Outlook on northern fire season
July 2016's Hazard News has the latest from the Bushfire and Natural Hazards CRC, including:
- Hazard Note - what will the fire season in northern Australia look like?
- News - embedding risk reduction initiatives
- Research - participants needed for study, tsunami preparedness & fire policy
- Conferences - overseas insights and a focus on research at #AFAC16
- Blogs - it is not too late to be involved + common themes emerge
- Opportunity - workshop in the US + student fellowship
- New online - new reports and journal papers
PhD student Steve Sutton has travelled to Indonesia this month to talk to a community about how preparedness played a role in their survival when a tsunami struck.
This is the July 2016 newsletter from the Optimisation of fuel reduction burning regimes for fuel reduction, carbon, water and vegetation outcomes project, with updates for project end-users.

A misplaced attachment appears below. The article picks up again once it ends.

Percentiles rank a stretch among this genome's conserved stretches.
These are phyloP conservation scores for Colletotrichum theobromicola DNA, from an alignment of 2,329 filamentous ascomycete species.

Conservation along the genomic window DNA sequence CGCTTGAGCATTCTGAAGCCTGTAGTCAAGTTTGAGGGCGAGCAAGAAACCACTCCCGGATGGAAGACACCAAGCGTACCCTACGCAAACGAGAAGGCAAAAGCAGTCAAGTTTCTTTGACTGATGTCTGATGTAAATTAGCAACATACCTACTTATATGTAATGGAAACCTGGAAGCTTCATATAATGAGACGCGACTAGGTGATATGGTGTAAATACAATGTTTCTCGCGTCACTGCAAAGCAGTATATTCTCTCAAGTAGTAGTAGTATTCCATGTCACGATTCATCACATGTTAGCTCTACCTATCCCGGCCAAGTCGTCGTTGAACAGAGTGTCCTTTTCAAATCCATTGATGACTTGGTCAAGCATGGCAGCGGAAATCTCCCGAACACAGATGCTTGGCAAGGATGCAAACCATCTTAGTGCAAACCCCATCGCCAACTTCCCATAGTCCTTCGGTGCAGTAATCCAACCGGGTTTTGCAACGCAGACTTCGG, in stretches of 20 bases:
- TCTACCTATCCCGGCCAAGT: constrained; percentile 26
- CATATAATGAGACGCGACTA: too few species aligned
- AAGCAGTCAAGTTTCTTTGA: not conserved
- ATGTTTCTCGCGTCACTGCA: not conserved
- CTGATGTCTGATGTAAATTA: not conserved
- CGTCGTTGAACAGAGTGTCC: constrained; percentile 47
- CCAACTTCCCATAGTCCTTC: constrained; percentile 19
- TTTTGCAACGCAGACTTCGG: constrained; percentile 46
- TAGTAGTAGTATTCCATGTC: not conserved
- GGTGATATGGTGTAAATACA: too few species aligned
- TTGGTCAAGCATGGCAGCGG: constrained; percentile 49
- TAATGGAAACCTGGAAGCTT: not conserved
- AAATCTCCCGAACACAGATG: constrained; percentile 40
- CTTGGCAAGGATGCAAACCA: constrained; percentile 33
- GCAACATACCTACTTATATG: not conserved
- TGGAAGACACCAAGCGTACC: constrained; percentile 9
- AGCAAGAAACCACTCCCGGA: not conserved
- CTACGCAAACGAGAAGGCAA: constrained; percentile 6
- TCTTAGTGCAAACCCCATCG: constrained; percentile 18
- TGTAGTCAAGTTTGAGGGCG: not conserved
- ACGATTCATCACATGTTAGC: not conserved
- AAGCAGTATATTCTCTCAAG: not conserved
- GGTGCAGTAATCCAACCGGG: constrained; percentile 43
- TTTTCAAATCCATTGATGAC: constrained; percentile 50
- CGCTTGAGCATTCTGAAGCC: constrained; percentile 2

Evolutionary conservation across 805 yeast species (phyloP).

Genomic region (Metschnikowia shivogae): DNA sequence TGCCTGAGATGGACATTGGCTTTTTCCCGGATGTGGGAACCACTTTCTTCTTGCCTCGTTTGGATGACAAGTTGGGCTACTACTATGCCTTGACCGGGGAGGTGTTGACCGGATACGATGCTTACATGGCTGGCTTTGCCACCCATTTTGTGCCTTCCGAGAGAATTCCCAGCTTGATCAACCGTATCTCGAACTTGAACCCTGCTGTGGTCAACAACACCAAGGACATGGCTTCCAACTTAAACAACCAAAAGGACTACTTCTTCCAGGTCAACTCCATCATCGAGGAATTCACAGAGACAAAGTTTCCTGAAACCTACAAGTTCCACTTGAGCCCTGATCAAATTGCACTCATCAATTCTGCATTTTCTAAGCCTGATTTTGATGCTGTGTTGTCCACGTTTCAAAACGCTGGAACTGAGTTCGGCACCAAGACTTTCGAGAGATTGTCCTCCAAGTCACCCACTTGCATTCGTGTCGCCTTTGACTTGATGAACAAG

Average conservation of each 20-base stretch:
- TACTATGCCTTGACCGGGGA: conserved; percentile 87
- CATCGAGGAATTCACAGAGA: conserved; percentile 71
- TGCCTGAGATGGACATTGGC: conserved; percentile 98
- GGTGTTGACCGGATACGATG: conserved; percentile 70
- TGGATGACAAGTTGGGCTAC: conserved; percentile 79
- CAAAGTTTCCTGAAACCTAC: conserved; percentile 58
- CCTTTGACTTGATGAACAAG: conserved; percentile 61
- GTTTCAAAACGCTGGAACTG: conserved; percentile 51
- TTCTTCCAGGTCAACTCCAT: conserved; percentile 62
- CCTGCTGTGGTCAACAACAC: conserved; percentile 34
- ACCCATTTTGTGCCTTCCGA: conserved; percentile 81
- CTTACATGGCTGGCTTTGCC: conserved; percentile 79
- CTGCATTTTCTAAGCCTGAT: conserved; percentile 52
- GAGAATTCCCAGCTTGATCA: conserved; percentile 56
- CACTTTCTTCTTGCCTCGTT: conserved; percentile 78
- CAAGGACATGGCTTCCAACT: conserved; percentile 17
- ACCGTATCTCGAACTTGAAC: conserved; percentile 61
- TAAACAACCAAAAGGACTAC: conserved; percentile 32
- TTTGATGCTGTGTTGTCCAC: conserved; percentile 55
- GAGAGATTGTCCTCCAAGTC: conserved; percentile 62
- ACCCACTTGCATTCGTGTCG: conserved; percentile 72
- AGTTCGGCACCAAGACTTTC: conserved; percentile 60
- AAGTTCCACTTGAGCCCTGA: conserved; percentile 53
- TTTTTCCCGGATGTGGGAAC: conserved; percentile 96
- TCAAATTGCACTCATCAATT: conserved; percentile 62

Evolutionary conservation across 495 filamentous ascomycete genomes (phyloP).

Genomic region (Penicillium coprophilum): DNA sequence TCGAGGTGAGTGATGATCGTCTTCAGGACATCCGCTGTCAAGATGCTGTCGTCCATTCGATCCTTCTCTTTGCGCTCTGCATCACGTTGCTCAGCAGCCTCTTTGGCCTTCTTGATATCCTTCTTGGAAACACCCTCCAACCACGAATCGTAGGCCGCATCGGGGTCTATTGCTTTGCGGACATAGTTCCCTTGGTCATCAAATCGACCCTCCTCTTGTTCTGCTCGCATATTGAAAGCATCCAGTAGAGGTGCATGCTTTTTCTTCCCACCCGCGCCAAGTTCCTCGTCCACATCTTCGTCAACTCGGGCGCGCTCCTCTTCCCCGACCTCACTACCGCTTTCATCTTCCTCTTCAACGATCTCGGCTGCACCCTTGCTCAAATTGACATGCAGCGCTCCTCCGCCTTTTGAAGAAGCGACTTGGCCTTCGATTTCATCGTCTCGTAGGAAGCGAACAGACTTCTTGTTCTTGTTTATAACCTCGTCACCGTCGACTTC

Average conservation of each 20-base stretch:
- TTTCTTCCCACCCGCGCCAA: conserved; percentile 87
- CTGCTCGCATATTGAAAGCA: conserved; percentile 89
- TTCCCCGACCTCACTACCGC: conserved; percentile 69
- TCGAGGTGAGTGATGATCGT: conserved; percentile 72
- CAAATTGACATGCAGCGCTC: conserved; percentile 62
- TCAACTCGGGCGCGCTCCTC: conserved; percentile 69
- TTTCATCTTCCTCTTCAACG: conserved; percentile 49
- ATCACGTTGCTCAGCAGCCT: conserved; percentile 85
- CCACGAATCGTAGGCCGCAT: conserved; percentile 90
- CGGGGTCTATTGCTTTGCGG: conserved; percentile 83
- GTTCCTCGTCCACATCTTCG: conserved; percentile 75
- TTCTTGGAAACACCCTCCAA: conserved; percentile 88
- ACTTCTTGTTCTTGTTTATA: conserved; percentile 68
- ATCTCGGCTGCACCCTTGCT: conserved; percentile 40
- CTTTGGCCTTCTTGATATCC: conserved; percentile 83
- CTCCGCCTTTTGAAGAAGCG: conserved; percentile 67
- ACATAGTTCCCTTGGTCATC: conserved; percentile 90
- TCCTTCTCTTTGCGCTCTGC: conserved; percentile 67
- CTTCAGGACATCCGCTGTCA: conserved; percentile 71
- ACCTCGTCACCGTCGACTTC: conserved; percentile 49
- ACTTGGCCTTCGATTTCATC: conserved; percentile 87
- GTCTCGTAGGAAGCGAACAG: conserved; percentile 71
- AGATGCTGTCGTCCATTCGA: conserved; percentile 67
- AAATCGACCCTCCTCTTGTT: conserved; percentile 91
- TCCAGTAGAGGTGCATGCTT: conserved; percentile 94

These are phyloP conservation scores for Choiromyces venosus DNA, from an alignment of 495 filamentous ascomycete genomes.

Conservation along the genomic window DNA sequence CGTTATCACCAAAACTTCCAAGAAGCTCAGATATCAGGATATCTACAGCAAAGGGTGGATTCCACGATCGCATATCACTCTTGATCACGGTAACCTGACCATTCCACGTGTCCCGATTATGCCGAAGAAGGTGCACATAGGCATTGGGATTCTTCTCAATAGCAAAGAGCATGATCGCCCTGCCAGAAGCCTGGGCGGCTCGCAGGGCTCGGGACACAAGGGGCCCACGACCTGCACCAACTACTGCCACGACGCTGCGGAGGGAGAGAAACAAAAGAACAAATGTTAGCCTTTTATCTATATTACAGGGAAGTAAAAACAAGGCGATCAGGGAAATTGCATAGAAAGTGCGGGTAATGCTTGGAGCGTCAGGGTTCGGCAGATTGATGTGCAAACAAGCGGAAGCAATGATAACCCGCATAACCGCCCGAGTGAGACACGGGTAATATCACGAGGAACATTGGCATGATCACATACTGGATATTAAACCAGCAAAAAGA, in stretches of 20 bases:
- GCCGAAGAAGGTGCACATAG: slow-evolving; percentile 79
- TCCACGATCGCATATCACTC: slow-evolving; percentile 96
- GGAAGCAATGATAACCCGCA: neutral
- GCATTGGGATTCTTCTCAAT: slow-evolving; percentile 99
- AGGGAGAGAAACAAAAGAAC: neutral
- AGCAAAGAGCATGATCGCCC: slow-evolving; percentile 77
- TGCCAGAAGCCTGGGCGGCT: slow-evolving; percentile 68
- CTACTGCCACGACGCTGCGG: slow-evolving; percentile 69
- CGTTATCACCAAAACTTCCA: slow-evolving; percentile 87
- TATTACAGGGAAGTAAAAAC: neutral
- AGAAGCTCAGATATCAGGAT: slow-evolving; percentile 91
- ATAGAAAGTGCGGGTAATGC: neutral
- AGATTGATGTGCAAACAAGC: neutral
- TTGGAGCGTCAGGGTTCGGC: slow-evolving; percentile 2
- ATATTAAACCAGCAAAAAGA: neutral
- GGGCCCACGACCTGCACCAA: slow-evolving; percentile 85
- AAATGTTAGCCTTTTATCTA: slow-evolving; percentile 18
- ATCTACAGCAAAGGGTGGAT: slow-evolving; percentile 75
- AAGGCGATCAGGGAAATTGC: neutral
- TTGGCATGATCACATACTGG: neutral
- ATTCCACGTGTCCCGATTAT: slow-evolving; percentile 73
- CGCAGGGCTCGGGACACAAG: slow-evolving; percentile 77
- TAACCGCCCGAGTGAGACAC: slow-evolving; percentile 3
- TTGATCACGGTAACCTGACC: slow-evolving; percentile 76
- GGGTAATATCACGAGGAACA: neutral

Child-centred disaster risk reduction research outputs have been embedded in a range of national initiatives - into the school curriculum, in safety videos, a practice framework and an ebook.
CRC researcher Prof John Handmer has investigated the circumstances surrounding the 172 civilian fatalities from Black Saturday, looking at the actions taken by each of the people who died and comparing them with the intentions and assumptions of Victoria's then 'Stay or go' policy.
The CRC has just passed its third birthday. Which means that all the research projects in their current form have one year left. Now is the time to increase our focus on how the many outputs can be used by our end-user organisations. It is not too late: we need you to be involved.
In recent months we have been holding workshops in all states and territories, attempting to find out what natural hazards research Australia needs to be doing in the next decade.
A number of insights around who dies in floods, mitigation benefits, estimating resilience and economics were key takeways for me from the Research Advisory Forum in Hobart.